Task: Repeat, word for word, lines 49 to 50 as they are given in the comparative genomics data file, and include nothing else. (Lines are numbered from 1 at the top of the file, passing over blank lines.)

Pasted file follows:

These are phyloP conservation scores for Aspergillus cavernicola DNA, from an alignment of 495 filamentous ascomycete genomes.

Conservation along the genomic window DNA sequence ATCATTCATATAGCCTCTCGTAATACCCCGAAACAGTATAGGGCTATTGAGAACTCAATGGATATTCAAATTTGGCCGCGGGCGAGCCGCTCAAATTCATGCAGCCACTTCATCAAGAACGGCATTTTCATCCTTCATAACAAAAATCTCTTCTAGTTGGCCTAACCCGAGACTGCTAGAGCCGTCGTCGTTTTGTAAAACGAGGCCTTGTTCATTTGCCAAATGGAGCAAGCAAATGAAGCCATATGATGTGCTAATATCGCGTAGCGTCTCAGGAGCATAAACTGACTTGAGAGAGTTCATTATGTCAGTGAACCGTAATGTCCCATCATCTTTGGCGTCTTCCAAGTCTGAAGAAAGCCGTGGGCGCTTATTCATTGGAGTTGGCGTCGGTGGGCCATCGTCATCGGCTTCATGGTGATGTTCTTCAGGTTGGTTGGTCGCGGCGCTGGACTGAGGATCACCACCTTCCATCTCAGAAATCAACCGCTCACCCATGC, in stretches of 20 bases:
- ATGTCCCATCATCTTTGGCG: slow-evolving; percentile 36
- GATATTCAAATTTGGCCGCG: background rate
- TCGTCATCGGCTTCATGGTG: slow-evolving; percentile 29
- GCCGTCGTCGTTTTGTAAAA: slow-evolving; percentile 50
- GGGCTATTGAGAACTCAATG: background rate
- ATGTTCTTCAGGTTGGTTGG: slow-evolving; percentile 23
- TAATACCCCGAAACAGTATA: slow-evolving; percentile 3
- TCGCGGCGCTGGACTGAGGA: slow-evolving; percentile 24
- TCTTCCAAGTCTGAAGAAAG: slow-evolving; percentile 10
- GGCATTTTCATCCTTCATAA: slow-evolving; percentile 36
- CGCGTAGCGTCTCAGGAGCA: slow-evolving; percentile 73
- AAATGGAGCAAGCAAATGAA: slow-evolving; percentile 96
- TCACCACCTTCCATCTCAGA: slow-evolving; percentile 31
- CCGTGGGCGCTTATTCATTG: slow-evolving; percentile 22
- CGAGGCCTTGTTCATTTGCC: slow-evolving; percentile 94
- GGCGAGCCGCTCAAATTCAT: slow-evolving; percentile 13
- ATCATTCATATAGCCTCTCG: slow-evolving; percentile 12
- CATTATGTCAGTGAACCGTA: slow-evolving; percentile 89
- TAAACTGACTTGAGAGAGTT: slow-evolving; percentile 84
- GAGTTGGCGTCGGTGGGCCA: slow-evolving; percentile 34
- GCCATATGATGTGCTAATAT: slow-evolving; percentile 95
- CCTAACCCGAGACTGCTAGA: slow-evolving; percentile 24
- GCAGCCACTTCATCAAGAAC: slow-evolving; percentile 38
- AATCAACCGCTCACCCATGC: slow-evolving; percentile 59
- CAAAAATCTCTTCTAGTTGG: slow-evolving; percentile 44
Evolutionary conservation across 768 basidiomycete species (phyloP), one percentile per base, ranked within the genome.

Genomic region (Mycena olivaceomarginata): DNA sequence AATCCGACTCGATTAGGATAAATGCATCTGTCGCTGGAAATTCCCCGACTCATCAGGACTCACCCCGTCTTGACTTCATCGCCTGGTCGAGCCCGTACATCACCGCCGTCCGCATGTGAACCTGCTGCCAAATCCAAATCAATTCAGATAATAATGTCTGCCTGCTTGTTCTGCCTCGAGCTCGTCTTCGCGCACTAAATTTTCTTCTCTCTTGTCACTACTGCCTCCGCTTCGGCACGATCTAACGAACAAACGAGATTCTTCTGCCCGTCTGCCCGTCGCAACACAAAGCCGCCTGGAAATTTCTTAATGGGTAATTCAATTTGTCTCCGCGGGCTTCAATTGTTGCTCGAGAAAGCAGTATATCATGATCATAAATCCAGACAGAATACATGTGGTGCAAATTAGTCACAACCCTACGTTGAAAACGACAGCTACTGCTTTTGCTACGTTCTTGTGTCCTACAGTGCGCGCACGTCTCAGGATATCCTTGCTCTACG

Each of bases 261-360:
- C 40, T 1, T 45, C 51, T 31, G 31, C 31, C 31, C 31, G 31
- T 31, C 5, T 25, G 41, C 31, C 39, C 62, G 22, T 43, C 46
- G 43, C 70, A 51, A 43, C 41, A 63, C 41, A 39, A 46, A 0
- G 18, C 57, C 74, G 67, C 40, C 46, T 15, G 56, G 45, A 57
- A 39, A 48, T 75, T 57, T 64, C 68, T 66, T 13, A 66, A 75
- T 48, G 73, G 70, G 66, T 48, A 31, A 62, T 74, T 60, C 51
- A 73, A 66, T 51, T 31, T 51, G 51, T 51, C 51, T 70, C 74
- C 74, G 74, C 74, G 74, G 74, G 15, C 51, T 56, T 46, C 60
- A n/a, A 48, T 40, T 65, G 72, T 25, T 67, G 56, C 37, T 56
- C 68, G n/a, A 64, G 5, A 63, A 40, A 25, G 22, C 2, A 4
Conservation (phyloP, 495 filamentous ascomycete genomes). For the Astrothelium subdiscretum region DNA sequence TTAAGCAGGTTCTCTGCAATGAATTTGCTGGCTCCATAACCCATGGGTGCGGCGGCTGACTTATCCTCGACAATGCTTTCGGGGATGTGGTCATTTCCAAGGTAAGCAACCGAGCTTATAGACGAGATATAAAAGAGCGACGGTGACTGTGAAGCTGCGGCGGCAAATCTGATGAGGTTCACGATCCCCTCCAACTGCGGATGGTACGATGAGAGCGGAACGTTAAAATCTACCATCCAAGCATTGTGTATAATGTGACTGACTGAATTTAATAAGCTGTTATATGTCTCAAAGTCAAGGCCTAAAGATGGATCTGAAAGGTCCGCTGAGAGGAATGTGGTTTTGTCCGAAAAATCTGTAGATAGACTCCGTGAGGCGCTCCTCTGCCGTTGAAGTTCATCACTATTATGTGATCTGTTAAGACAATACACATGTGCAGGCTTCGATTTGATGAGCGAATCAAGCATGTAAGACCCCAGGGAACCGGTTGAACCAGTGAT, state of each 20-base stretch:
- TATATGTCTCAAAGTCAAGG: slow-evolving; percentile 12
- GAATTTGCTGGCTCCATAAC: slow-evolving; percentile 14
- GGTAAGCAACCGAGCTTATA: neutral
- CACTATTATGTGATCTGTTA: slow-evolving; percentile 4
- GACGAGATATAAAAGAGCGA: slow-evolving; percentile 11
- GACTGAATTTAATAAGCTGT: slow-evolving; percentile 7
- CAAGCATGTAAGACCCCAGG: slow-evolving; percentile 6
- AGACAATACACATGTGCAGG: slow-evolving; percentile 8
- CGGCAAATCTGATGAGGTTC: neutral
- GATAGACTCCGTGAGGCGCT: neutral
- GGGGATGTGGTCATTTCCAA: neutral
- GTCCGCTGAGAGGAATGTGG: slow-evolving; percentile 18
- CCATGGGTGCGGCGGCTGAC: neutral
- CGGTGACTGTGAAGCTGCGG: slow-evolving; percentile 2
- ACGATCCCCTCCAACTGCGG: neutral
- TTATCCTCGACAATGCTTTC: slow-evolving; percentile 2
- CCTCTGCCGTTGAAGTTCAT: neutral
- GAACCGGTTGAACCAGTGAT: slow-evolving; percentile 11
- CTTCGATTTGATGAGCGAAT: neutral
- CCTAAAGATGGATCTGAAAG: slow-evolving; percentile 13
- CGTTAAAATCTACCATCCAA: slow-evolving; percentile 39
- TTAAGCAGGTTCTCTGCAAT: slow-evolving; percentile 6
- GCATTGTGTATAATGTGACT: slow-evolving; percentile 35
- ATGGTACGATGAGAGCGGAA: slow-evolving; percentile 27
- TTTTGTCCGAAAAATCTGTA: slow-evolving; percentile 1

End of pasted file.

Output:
- AGACAATACACATGTGCAGG: slow-evolving; percentile 8
- CGGCAAATCTGATGAGGTTC: neutral